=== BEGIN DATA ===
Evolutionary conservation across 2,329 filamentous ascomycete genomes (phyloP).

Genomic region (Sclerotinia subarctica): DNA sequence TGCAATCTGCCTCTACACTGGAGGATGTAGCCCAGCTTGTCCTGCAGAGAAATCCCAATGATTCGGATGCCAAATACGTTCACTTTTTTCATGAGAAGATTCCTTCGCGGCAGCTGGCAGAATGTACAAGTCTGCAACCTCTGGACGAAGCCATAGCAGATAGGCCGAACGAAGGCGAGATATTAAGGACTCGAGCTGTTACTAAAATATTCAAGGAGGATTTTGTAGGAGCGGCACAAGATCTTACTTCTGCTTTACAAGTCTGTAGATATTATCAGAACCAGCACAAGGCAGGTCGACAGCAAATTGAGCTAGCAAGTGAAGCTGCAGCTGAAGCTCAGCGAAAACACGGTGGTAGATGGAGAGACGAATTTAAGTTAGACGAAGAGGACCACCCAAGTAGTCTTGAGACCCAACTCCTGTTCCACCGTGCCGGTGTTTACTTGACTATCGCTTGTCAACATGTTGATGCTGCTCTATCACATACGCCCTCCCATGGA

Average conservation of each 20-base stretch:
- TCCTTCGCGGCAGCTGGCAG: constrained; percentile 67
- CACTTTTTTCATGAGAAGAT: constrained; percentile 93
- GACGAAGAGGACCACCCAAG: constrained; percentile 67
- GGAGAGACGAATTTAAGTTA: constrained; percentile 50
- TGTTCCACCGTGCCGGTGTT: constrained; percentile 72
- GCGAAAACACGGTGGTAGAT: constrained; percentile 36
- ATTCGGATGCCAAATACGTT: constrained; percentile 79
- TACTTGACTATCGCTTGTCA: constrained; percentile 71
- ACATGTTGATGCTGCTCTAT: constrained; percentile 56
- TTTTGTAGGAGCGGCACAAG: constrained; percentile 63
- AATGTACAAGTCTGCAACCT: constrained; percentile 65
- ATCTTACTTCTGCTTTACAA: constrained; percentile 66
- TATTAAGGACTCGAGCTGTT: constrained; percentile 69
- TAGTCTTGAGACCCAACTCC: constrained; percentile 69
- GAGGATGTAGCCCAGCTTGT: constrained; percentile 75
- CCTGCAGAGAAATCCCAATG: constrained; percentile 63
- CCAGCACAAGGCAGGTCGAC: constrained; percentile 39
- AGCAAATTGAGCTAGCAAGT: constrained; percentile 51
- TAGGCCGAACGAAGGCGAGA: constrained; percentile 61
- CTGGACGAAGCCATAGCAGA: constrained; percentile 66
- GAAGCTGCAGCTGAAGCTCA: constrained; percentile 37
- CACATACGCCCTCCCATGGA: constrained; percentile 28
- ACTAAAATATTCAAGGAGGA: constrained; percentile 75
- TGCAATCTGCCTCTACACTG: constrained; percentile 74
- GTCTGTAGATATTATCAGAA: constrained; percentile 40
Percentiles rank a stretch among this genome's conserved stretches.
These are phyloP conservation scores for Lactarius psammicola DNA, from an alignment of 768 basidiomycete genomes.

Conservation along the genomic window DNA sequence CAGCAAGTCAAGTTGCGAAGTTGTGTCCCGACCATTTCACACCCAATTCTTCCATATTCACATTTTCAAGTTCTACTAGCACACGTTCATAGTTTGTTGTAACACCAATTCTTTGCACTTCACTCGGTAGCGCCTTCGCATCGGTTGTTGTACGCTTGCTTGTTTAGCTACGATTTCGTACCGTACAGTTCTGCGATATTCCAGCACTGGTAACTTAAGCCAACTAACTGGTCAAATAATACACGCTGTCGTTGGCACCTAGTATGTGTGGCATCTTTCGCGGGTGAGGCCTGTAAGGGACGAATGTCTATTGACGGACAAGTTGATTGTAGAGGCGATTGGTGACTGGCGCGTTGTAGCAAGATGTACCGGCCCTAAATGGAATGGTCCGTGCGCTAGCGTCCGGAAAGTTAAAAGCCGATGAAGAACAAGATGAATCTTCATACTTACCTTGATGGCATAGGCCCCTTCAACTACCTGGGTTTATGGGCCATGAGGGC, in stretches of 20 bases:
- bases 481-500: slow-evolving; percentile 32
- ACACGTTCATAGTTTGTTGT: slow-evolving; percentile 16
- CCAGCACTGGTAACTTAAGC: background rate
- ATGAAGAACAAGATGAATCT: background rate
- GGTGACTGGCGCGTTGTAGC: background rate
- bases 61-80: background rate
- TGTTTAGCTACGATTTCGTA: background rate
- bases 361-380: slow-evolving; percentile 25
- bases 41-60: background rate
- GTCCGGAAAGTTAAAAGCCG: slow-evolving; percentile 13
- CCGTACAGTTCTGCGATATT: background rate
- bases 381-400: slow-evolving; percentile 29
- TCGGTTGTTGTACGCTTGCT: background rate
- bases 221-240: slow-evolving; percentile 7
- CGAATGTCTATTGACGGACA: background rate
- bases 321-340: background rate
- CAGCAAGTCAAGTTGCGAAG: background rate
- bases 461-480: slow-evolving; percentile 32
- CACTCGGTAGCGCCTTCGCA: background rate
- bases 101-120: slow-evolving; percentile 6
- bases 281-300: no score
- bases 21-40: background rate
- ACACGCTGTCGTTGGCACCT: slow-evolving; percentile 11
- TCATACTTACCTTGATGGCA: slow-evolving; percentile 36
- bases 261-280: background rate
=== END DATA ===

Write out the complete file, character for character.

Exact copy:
Evolutionary conservation across 2,329 filamentous ascomycete genomes (phyloP).

Genomic region (Sclerotinia subarctica): DNA sequence TGCAATCTGCCTCTACACTGGAGGATGTAGCCCAGCTTGTCCTGCAGAGAAATCCCAATGATTCGGATGCCAAATACGTTCACTTTTTTCATGAGAAGATTCCTTCGCGGCAGCTGGCAGAATGTACAAGTCTGCAACCTCTGGACGAAGCCATAGCAGATAGGCCGAACGAAGGCGAGATATTAAGGACTCGAGCTGTTACTAAAATATTCAAGGAGGATTTTGTAGGAGCGGCACAAGATCTTACTTCTGCTTTACAAGTCTGTAGATATTATCAGAACCAGCACAAGGCAGGTCGACAGCAAATTGAGCTAGCAAGTGAAGCTGCAGCTGAAGCTCAGCGAAAACACGGTGGTAGATGGAGAGACGAATTTAAGTTAGACGAAGAGGACCACCCAAGTAGTCTTGAGACCCAACTCCTGTTCCACCGTGCCGGTGTTTACTTGACTATCGCTTGTCAACATGTTGATGCTGCTCTATCACATACGCCCTCCCATGGA

Average conservation of each 20-base stretch:
- TCCTTCGCGGCAGCTGGCAG: constrained; percentile 67
- CACTTTTTTCATGAGAAGAT: constrained; percentile 93
- GACGAAGAGGACCACCCAAG: constrained; percentile 67
- GGAGAGACGAATTTAAGTTA: constrained; percentile 50
- TGTTCCACCGTGCCGGTGTT: constrained; percentile 72
- GCGAAAACACGGTGGTAGAT: constrained; percentile 36
- ATTCGGATGCCAAATACGTT: constrained; percentile 79
- TACTTGACTATCGCTTGTCA: constrained; percentile 71
- ACATGTTGATGCTGCTCTAT: constrained; percentile 56
- TTTTGTAGGAGCGGCACAAG: constrained; percentile 63
- AATGTACAAGTCTGCAACCT: constrained; percentile 65
- ATCTTACTTCTGCTTTACAA: constrained; percentile 66
- TATTAAGGACTCGAGCTGTT: constrained; percentile 69
- TAGTCTTGAGACCCAACTCC: constrained; percentile 69
- GAGGATGTAGCCCAGCTTGT: constrained; percentile 75
- CCTGCAGAGAAATCCCAATG: constrained; percentile 63
- CCAGCACAAGGCAGGTCGAC: constrained; percentile 39
- AGCAAATTGAGCTAGCAAGT: constrained; percentile 51
- TAGGCCGAACGAAGGCGAGA: constrained; percentile 61
- CTGGACGAAGCCATAGCAGA: constrained; percentile 66
- GAAGCTGCAGCTGAAGCTCA: constrained; percentile 37
- CACATACGCCCTCCCATGGA: constrained; percentile 28
- ACTAAAATATTCAAGGAGGA: constrained; percentile 75
- TGCAATCTGCCTCTACACTG: constrained; percentile 74
- GTCTGTAGATATTATCAGAA: constrained; percentile 40
Percentiles rank a stretch among this genome's conserved stretches.
These are phyloP conservation scores for Lactarius psammicola DNA, from an alignment of 768 basidiomycete genomes.

Conservation along the genomic window DNA sequence CAGCAAGTCAAGTTGCGAAGTTGTGTCCCGACCATTTCACACCCAATTCTTCCATATTCACATTTTCAAGTTCTACTAGCACACGTTCATAGTTTGTTGTAACACCAATTCTTTGCACTTCACTCGGTAGCGCCTTCGCATCGGTTGTTGTACGCTTGCTTGTTTAGCTACGATTTCGTACCGTACAGTTCTGCGATATTCCAGCACTGGTAACTTAAGCCAACTAACTGGTCAAATAATACACGCTGTCGTTGGCACCTAGTATGTGTGGCATCTTTCGCGGGTGAGGCCTGTAAGGGACGAATGTCTATTGACGGACAAGTTGATTGTAGAGGCGATTGGTGACTGGCGCGTTGTAGCAAGATGTACCGGCCCTAAATGGAATGGTCCGTGCGCTAGCGTCCGGAAAGTTAAAAGCCGATGAAGAACAAGATGAATCTTCATACTTACCTTGATGGCATAGGCCCCTTCAACTACCTGGGTTTATGGGCCATGAGGGC, in stretches of 20 bases:
- bases 481-500: slow-evolving; percentile 32
- ACACGTTCATAGTTTGTTGT: slow-evolving; percentile 16
- CCAGCACTGGTAACTTAAGC: background rate
- ATGAAGAACAAGATGAATCT: background rate
- GGTGACTGGCGCGTTGTAGC: background rate
- bases 61-80: background rate
- TGTTTAGCTACGATTTCGTA: background rate
- bases 361-380: slow-evolving; percentile 25
- bases 41-60: background rate
- GTCCGGAAAGTTAAAAGCCG: slow-evolving; percentile 13
- CCGTACAGTTCTGCGATATT: background rate
- bases 381-400: slow-evolving; percentile 29
- TCGGTTGTTGTACGCTTGCT: background rate
- bases 221-240: slow-evolving; percentile 7
- CGAATGTCTATTGACGGACA: background rate
- bases 321-340: background rate
- CAGCAAGTCAAGTTGCGAAG: background rate
- bases 461-480: slow-evolving; percentile 32
- CACTCGGTAGCGCCTTCGCA: background rate
- bases 101-120: slow-evolving; percentile 6
- bases 281-300: no score
- bases 21-40: background rate
- ACACGCTGTCGTTGGCACCT: slow-evolving; percentile 11
- TCATACTTACCTTGATGGCA: slow-evolving; percentile 36
- bases 261-280: background rate